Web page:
Expert insight

Our top five IRA tips for 2022

March 09, 2022

Maria Bruno

Head of U.S. Wealth Planning Research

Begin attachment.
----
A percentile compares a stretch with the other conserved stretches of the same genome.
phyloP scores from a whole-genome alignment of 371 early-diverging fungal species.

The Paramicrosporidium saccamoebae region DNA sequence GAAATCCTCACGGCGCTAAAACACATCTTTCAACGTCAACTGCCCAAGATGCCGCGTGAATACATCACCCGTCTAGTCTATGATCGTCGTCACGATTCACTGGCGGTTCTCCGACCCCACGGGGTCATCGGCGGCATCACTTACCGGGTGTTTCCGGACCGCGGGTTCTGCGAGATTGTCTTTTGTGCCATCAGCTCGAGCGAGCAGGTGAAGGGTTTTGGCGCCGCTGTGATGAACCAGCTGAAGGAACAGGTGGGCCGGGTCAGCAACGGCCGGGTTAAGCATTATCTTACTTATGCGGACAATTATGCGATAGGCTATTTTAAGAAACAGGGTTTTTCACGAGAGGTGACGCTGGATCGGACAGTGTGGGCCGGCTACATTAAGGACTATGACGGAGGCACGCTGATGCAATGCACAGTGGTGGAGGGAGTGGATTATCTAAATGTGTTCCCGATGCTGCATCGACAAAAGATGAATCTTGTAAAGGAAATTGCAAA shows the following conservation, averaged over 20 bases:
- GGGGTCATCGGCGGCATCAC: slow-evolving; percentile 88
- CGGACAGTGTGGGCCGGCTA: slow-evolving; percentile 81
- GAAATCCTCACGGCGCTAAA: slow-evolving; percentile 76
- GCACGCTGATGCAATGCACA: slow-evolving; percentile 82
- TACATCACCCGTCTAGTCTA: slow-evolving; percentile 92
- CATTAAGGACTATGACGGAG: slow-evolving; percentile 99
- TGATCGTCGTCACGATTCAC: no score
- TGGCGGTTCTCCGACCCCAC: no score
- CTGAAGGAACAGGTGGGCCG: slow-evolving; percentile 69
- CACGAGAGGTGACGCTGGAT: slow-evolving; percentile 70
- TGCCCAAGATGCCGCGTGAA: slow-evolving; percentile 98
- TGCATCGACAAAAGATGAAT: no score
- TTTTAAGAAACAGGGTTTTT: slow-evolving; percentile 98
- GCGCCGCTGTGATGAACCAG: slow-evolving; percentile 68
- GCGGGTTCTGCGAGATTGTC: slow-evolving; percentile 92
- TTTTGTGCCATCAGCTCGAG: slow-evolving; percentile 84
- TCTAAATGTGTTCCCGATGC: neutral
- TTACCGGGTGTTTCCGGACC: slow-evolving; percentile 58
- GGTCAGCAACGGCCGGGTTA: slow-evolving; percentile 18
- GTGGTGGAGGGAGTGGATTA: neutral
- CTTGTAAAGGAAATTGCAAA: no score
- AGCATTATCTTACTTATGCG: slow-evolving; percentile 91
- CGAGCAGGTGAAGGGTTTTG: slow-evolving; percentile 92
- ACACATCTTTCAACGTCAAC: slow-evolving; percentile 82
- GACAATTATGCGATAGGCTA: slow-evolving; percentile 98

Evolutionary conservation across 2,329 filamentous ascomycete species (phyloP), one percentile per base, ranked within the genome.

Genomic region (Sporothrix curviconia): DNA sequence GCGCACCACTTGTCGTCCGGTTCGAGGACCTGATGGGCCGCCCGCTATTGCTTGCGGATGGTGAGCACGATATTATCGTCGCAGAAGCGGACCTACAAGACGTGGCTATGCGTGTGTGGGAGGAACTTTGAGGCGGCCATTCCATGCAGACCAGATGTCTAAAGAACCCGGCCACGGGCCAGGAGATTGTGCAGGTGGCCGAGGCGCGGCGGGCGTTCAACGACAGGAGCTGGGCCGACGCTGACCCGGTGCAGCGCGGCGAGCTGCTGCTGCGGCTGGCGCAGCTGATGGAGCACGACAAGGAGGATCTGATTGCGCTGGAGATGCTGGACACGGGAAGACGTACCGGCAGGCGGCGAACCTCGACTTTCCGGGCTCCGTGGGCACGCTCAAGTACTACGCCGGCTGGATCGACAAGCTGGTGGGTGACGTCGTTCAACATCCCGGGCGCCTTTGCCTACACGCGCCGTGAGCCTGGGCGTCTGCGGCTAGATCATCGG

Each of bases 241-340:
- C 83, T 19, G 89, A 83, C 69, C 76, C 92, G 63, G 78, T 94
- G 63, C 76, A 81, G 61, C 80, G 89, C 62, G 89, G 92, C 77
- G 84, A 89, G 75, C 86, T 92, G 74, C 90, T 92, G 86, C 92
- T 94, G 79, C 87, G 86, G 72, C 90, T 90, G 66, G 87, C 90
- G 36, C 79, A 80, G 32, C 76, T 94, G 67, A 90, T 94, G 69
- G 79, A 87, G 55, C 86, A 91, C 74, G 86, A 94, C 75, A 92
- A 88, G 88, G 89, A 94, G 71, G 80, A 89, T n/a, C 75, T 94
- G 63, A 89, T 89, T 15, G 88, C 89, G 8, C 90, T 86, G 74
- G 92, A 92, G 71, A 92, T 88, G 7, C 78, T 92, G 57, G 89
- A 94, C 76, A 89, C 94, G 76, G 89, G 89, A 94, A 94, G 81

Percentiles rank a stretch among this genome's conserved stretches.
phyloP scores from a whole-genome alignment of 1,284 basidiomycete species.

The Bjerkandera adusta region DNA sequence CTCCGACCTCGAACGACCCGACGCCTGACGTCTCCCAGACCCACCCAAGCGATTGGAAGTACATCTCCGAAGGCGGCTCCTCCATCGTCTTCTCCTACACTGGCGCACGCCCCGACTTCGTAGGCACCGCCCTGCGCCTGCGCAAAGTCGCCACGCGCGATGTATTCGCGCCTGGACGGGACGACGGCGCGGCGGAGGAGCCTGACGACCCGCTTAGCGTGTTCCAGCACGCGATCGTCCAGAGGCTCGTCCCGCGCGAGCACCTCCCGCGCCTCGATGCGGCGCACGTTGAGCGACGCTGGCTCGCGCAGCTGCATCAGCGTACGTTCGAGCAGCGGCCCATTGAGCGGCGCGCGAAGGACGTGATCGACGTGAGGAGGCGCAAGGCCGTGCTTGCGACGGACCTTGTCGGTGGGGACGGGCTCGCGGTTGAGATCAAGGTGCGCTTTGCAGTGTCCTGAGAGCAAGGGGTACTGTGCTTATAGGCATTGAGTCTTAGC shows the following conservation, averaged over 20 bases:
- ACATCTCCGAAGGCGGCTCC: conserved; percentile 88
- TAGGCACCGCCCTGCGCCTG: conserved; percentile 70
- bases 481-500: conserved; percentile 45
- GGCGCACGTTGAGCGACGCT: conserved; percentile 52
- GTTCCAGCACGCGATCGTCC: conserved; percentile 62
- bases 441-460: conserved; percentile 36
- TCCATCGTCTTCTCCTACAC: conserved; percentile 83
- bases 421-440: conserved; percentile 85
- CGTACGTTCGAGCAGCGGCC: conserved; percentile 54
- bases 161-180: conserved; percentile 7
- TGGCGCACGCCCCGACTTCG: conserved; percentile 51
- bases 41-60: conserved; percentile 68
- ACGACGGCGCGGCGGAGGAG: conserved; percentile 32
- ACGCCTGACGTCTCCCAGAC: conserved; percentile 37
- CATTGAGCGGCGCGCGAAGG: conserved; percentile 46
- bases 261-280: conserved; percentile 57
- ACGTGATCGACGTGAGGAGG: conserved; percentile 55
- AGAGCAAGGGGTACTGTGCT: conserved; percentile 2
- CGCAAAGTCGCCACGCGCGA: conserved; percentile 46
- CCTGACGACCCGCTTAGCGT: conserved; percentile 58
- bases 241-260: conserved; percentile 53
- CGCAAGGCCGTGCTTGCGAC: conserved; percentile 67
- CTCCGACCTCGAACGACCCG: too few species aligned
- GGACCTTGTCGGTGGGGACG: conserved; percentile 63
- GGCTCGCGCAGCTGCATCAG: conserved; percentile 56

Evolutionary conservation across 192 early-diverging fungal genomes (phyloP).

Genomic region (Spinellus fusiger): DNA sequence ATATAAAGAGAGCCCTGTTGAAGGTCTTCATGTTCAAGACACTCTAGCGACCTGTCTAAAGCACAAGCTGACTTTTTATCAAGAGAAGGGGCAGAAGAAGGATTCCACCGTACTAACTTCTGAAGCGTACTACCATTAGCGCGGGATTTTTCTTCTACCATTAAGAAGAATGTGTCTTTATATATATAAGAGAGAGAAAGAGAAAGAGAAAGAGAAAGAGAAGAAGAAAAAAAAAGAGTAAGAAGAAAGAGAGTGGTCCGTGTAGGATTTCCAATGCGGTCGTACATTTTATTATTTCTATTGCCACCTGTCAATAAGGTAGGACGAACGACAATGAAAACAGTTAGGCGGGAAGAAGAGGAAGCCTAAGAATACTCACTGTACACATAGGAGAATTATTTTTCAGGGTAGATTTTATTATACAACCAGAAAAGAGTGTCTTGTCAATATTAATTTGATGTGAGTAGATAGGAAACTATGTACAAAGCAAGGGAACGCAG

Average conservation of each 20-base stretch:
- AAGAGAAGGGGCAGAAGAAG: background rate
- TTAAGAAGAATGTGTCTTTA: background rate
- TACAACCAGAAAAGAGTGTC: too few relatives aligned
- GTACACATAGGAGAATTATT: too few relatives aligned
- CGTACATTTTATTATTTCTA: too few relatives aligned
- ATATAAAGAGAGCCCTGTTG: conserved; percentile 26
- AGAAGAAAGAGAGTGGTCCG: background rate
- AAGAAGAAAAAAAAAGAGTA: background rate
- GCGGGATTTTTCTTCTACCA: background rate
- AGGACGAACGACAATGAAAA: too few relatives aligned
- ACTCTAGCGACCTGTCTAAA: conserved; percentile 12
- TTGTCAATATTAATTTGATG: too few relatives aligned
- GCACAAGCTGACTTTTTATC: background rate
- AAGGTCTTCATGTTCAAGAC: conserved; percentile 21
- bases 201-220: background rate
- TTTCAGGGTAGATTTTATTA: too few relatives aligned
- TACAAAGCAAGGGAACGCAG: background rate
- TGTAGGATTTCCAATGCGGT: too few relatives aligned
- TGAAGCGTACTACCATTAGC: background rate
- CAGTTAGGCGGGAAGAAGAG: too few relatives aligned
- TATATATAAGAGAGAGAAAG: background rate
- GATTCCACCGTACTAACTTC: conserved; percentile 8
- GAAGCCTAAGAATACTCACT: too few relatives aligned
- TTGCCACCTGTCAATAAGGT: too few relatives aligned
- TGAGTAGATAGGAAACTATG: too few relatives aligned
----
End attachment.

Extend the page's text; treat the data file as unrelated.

This chart shows a hypothetical example. The “early bird” investor contributes on January 1 of the tax year; the “last-minute” investor contributes on April 1 of the following year. This example assumes that each investor contributes $6,000 for 30 years and earns a 4% return annually after inflation. After 30 years, the early bird investor has accumulated $173,418 in earnings--$16,908 more in earnings than the “last-minute” investor who accumulates $156,510. Each investor contributes a total of $180,000 over the 30-year period, and the $16,908 difference in earnings can be seen as a “procrastination tax” for the last-minute investor. Projected balances are as of April of the ending year when the last-minute investor makes the final contribution. This hypothetical example does not represent the return on any particular investment and the rate is not guaranteed.
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